“Some aspects of society, and particularly of the corporate world, need to be tightly regulated and this is quite clearly one of them, especially in the context of what could become a global crisis in antimicrobial resistance. We must ensure that the people at the coalface who are prescribing medicines for animals on farms and for our pets have a long-term interest in the community and in the welfare of those animals.
Licence Merchants and Veterinary Medical Products
“On the issue of veterinary medicinal products, I ask the Minister to urgently seek to resolve the impasse between the Department and those in the licensed merchant sector with regard to EU directive 2019/6.
“So-called ‘responsible persons’ in the licensed merchant sector and pharmacists are expertly trained to provide services locally that meet the highest standards and the needs of our farming communities. Many of them watched the hearings of the Oireachtas Joint Committee on Agriculture, Food and the Marine and saw the cross-party unanimity on the question of a continuing role for them, particularly in the context of an almost identical regime in the North, and of Britain availing of a derogation that the Irish Government chose not to.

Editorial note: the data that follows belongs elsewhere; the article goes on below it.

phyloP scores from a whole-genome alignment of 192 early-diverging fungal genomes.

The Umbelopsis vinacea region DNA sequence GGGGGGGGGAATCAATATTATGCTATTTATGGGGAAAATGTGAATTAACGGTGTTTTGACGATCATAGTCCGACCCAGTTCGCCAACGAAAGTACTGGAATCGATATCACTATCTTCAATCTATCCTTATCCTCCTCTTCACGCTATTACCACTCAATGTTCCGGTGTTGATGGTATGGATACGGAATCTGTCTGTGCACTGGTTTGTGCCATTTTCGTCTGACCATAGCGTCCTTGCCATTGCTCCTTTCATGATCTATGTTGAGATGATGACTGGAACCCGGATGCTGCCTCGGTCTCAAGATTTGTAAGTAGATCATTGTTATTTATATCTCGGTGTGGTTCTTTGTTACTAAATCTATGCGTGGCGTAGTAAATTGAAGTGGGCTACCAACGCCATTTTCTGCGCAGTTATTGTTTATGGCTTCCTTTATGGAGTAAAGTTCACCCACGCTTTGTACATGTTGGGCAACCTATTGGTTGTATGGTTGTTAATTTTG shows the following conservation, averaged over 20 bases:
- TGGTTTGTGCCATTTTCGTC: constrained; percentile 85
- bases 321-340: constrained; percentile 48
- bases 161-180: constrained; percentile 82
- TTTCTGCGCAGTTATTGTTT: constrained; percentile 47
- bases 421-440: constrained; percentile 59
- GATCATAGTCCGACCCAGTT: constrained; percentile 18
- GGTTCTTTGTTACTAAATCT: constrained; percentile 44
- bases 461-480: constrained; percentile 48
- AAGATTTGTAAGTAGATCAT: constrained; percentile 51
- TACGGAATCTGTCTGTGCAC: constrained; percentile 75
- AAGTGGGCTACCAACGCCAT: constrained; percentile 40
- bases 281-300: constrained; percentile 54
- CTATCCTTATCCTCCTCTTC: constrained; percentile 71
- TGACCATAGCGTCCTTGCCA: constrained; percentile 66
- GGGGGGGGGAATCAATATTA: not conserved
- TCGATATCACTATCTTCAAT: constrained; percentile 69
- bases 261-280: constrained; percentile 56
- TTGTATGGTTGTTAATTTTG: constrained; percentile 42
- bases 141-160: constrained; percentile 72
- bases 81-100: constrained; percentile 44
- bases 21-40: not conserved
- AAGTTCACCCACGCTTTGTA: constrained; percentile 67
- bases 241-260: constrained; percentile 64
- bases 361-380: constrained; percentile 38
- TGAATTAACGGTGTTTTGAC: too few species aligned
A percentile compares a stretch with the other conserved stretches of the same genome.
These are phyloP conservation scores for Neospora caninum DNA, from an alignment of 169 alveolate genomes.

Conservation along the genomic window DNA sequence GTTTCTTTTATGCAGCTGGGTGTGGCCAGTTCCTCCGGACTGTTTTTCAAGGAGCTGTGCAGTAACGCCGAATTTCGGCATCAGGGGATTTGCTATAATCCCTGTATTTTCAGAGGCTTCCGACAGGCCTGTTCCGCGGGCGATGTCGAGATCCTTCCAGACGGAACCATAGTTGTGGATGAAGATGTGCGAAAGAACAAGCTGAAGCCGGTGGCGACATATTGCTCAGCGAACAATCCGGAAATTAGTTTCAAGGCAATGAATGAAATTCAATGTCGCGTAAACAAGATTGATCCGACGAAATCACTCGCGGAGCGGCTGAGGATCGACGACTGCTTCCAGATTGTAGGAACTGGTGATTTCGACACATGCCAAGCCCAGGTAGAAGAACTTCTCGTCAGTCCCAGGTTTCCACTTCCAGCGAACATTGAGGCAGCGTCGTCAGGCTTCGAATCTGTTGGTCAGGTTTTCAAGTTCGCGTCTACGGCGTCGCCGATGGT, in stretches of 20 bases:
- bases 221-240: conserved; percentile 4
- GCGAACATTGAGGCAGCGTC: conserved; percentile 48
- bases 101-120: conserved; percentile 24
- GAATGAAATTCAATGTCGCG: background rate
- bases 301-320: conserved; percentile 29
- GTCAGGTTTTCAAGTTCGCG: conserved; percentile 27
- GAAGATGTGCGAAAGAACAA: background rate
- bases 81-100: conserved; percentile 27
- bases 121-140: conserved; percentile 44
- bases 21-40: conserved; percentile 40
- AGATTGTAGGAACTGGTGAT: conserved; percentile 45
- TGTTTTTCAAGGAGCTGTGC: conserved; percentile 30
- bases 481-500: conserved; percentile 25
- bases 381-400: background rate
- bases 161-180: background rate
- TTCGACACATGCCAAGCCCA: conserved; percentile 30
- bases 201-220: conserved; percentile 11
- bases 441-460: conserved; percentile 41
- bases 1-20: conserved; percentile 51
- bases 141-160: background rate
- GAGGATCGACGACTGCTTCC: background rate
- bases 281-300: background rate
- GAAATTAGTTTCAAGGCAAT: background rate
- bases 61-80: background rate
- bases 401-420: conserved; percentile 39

“I understand that those people who graduated in September 2019 from a course that cost €995 were addressed by none other than the current Minister for Agriculture. I have no doubt that at the time that the Minister spoke to them about how their hard work and study would pay off as they embarked on new careers.
“What does he intend to ask them to do with their costly training, which now appears to be pointless? What will the Department do to rectify that situation?
“I encourage and implore the Minister and the Minister of State to approach this bill constructively and positively. I look forward to further deliberations on Committee Stage to make sure this Bill is as robust and strong as possible and can withstand any challenges that may present.
“The horse has not yet bolted. We are in a unique situation whereby we know what will happen if this type of legislation is not introduced. We have seen the consequences elsewhere, across the water, in other parts of Europe and across the globe. Now is our time to make sure that the bolts are tightened and that we have a veterinary system in this country of which we can all be proud”.